Sky Atlantic’s new showpiece drama Sharp Objects is the outstanding new crime series from the televisual heavyweights over at HBO. Looking at its title, it’s only an errant ‘e’ away from being a miniseries about a Sean Bean-shaped soldier in the Napoleonic Wars who disagrees with something. Thankfully though, it isn’t that. It’s something far more entertaining and worthy than that. It’s an enthralling eight-part drama straight from the pen of Gone Girl’s Gillian Flynn (via the director’s chair of Big Little Lies helmsman Jean-Marc Vallée). It’s also your new favourite crime drama.
The opening episode wastes no time in establishing our main character’s fragility and troubled life. When she’s not drinking or chain-smoking, Camille Preaker is plagued by fractured flashbacks of her childhood. Spiky and ‘incorrigible’, in any other line of work Camille’s pigheadedness, depression and alcoholism would cause her some rather major issues. Luckily for her though, she’s a journalist; the very epitome of the hard-drinking and dogged crime reporter on a mission.
That mission? To leave the relative comfort of her St Louis office and return to the one horse town of her youth, the dead-end Wind Gap, Missouri. Once there, she’s to snoop around and ask questions about the recent murders of two young local girls. Which is easier said than done, given how insular the town is and how no one wants to really dwell on the bad news and paint the place in a bad light.
Camille’s job is made all the harder by the increasingly frequent and realistic recalls of her troubled past. Staying in her childhood home, an opulent mansion owned by her painfully delicate and selfish southern belle mother and stepfather, certainly doesn’t help. The (non-literal) ghost of her dead sister haunts every room. It’s the loss of her sister, we learn, that has so badly affected her.
A mixture of her subtle performance and the almost unnoticeable mise en scène around her really help paint a picture of the character.
The story is solid and there are bound to be some excellent diversions, revelations and threads along the way. Such is the quality of this first episode that you instantly forgive the plot’s rather well-worn path. The female investigator facing her past as she looks into a dark crime in her hometown is an oddly popular trope in crime dramas these days. The BBC’s In the Dark giving us just that very same story only last year.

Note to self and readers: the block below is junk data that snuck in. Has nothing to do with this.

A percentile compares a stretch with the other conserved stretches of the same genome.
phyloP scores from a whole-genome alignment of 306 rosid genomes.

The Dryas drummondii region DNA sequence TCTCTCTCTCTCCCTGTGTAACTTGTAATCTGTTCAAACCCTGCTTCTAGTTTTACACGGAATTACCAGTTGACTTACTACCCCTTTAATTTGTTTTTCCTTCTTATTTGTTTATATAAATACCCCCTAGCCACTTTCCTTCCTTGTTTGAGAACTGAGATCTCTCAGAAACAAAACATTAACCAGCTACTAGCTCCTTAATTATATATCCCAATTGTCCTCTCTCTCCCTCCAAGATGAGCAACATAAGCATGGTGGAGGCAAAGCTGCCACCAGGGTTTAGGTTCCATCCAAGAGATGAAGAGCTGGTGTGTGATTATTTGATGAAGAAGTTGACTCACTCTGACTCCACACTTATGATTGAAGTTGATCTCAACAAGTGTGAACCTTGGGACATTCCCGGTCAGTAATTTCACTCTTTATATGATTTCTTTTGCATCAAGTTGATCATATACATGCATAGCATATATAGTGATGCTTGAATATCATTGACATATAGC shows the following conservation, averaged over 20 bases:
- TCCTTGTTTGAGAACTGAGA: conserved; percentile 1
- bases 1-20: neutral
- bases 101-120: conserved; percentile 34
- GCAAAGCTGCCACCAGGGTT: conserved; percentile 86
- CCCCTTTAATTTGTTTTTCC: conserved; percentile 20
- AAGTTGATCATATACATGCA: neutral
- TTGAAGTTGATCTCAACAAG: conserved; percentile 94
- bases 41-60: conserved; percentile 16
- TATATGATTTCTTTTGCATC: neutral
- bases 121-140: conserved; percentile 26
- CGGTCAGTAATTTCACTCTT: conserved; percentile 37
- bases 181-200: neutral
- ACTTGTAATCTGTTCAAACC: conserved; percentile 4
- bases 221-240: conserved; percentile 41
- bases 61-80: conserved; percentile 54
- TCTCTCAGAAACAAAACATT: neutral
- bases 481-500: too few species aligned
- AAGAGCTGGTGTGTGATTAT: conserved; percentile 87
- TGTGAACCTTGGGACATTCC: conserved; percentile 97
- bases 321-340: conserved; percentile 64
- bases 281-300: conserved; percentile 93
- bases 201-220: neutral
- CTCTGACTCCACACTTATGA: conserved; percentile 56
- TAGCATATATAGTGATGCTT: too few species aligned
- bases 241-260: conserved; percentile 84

Amy Adams plays Camille – which is good given that Amy Adams is the world’s finest living actress. Unsurprisingly, she handles the role perfectly. A mixture of her subtle performance and the almost unnoticeable mise en scène around her really help paint a picture of the character. We see she’s depressed by her demeanour. We know she’s an alcoholic by her incessant miniatures consumptions. But it’s the little clues to her chaos that fascinate here: her untidy apartment, her shoddy packing for the trip (bundled-up clothes, booze and KitKats in a bin bag), even her phone’s cracked screen hints at a level of personal havoc just below the surface.
No other big names pop up in Sharp Objects; the most recognisable faces belonging to Big’s Elizabeth Perkins as Jackie and The Station Agent and Six Feet Under’s Patricia Clarkson as Camille’s faded glam mother, Adora Crellin. Breakthrough actress Sophia Lillis, excellent as young Camille, may well ring a bell to anyone who saw the recent remake of Stephen King’s It. We look forward to seeing how Eliza Scanlan’s Amma – Camille’s half-sister – plays out too. She’s seems a fascinating character, sweet and innocent at home, a wild child outside of the four walls.
There’s the faintest of whiffs of potential romance in the shape of handsome-but-surly Kansas City detective Richard Willis (Argo’s Chris Messina) who’s been drafted into Wind Gap to help solve the murders. He seems cautiously interested in Camille, but her barriers are so highly built they’re almost in the clouds.
We’re looking forward to see how the story plays out, but even more intrigued to learn more about Camille Preaker. And we’re sure we will. One jab of Sharp Objects and we’re already hooked. Hopefully the slight cliches don’t begin to weigh the piece down, but it seems doubtful. In Flynn’s, Vallée’s and Adams’ hands, we should be more than safe.
Did you tune in for Sharp Objects episode 1? Let us know your thoughts in the comments below – then read our review of episode 2 here!